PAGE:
Well Happy New Year all you walking people, with your legs. I’m sorry, perhaps my frustration shows. I did my knee on New Year’s, thanks to wild and frenzied dancing at Roisin Dubh. Someone’s frenzied dancing knocked a drink over, I ambled past and slipped on that.
It’s funny how you know, even before you hit the ground, that it’s injury time. “This,” you say to yourself as you start to descend, “will not end well.” Something to do with the angle. And the wrenching. And the popping.
It was painful for a while, but now it only looks painful. And oddly, something like Van Goch’s Irises. I’ve made good progress, though it did mean being confined to bed for a couple of days. OK, there are worse places to be confined. All other places. And I was very fortunate to have a friend staying, who could mop my brow and bring soup and generally indulge me. But then spoiling someone is actually very nurturing. If your GP gave you a medically unnecessary backrub now and again, maybe a scatter of gentle kisses, far fewer people would need alternative therapies.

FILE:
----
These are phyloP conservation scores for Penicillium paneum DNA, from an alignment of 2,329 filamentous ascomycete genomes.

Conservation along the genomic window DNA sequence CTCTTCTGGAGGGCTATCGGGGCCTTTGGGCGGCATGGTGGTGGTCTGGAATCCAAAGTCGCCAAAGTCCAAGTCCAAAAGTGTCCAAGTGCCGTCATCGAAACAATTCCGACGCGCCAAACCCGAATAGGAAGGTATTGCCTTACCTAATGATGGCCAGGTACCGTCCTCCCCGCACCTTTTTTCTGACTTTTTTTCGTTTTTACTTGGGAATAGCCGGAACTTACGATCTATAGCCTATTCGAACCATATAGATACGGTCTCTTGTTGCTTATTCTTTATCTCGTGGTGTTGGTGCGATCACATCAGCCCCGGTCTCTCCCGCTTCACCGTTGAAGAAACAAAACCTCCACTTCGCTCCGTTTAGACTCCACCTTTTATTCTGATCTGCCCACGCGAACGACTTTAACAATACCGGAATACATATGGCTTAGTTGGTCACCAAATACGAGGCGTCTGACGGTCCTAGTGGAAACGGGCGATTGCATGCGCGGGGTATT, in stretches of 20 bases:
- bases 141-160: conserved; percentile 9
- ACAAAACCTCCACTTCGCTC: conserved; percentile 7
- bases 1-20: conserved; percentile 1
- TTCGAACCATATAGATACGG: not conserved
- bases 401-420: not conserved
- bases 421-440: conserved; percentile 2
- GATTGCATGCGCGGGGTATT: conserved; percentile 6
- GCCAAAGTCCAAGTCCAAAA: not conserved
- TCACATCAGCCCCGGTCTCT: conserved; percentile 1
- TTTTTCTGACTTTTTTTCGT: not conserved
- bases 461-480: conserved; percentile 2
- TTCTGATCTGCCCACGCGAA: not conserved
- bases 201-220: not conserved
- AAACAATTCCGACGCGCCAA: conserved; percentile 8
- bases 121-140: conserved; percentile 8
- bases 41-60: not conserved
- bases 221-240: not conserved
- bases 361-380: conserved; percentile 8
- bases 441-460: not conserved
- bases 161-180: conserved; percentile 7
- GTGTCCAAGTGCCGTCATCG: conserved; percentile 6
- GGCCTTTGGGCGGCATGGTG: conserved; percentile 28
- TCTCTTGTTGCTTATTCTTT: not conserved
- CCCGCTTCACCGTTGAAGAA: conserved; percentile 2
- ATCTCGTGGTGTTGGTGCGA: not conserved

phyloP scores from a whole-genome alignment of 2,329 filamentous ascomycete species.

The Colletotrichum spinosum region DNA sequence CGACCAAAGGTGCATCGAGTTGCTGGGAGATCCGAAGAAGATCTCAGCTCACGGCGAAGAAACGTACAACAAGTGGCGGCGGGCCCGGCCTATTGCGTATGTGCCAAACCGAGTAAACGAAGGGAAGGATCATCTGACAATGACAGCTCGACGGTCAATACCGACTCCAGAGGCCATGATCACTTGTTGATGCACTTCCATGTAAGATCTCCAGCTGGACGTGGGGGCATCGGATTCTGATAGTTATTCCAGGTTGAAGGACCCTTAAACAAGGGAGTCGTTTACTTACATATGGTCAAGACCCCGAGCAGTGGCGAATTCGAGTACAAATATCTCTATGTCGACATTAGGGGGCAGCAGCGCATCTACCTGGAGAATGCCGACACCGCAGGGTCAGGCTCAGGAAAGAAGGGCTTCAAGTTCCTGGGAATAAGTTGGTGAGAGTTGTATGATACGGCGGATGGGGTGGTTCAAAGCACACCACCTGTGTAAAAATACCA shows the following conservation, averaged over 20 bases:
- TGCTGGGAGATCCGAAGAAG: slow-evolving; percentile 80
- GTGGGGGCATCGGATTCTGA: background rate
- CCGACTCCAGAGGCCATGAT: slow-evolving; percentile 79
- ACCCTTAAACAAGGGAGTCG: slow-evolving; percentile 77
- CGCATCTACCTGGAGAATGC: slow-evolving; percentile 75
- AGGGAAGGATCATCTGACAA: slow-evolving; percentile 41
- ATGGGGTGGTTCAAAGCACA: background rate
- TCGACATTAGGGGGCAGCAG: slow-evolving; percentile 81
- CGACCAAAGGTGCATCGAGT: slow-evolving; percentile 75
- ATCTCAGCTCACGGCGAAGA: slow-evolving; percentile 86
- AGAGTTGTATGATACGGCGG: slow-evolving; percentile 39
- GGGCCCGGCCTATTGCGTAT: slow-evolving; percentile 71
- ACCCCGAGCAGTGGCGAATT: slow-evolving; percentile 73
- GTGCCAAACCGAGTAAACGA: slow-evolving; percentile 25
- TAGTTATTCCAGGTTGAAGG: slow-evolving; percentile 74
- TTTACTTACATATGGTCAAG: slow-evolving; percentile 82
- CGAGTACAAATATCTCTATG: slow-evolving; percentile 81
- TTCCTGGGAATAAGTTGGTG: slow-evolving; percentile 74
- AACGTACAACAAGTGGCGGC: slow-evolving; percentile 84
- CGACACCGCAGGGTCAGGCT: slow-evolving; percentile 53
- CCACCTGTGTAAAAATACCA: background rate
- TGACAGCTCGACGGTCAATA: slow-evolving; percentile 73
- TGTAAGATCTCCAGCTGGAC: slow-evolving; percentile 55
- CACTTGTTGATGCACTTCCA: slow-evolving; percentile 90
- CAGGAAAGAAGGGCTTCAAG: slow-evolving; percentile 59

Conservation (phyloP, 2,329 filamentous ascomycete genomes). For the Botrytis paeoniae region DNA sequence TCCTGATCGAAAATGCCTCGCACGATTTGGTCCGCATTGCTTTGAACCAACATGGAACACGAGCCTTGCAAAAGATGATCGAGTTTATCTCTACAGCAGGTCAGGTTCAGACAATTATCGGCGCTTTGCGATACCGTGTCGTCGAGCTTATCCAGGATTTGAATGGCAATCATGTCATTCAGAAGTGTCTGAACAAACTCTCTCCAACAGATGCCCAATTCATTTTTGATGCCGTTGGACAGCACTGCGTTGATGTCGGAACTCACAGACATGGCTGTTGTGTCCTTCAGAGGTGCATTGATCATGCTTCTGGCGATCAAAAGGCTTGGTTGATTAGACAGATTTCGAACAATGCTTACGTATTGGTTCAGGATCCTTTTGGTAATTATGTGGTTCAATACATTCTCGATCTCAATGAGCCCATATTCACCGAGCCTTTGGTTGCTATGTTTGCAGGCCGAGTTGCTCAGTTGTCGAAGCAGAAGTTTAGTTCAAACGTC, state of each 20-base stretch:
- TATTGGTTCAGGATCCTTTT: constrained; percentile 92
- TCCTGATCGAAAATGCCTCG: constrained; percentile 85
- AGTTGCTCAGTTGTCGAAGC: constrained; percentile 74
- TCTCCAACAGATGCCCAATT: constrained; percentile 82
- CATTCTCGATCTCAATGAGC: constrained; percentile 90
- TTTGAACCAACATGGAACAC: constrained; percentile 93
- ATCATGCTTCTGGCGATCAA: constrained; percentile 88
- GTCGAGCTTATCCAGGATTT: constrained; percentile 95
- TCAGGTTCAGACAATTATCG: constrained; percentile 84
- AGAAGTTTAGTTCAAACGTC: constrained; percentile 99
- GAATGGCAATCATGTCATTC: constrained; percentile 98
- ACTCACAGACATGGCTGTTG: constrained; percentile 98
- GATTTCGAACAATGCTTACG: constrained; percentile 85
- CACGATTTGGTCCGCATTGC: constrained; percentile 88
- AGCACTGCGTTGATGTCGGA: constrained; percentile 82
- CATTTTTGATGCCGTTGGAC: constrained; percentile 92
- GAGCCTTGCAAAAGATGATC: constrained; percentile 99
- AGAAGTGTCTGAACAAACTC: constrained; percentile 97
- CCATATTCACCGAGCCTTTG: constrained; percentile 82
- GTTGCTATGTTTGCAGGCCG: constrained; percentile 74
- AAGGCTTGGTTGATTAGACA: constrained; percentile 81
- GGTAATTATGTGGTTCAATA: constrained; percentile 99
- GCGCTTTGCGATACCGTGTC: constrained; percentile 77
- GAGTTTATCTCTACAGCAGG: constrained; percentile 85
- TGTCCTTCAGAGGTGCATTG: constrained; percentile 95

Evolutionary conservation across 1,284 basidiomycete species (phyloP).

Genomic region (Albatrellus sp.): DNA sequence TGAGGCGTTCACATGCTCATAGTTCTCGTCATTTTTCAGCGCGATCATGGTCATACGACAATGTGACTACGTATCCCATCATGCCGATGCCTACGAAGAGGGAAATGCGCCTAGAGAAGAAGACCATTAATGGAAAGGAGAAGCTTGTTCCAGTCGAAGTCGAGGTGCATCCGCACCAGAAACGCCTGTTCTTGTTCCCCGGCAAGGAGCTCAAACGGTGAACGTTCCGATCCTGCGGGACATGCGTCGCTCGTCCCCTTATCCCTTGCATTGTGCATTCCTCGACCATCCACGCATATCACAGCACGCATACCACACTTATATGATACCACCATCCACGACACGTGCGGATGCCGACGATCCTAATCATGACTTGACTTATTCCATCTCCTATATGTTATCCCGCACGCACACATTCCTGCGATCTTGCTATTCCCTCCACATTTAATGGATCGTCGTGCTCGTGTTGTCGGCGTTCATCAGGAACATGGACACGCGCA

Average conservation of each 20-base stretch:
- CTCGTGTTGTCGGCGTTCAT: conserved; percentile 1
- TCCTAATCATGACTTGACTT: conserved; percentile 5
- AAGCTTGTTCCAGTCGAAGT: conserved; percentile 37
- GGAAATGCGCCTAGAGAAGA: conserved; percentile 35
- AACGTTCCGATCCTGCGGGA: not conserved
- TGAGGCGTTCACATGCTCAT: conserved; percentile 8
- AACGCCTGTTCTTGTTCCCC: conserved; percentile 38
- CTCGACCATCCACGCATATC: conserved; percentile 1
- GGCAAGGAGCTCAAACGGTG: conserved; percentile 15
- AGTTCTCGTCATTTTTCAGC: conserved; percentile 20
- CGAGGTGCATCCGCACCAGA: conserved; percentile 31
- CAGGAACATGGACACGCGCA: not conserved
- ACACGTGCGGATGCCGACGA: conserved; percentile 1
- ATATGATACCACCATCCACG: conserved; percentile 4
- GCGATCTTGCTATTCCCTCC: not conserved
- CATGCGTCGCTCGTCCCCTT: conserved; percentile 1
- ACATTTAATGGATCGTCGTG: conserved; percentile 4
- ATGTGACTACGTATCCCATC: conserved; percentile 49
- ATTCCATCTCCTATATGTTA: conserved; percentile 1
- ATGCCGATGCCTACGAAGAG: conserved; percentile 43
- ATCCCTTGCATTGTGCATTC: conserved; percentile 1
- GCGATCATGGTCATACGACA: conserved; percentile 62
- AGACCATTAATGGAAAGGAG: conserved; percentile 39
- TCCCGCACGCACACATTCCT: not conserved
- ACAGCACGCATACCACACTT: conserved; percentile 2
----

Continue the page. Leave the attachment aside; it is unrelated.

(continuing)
Healing is not something a doctor does to your passive body like a kind of mechanic, but it’s not a thing the body can entirely do for itself either. Medicine is a social interaction, between your body and the community it belongs to. Those around you influence your health in countless ways, from pooling their resources to care for you, to simply making you feel cared about.
Few things are more conducive to health and happiness than the assurance that you matter to other people. Why does fake medicine work so often? Because it makes you feel like someone actually wants you to get better. That’s why it’s called the placebo effect, meaning “I’ll please”, not the “take this pill and go away now you walking talking irritation” effect.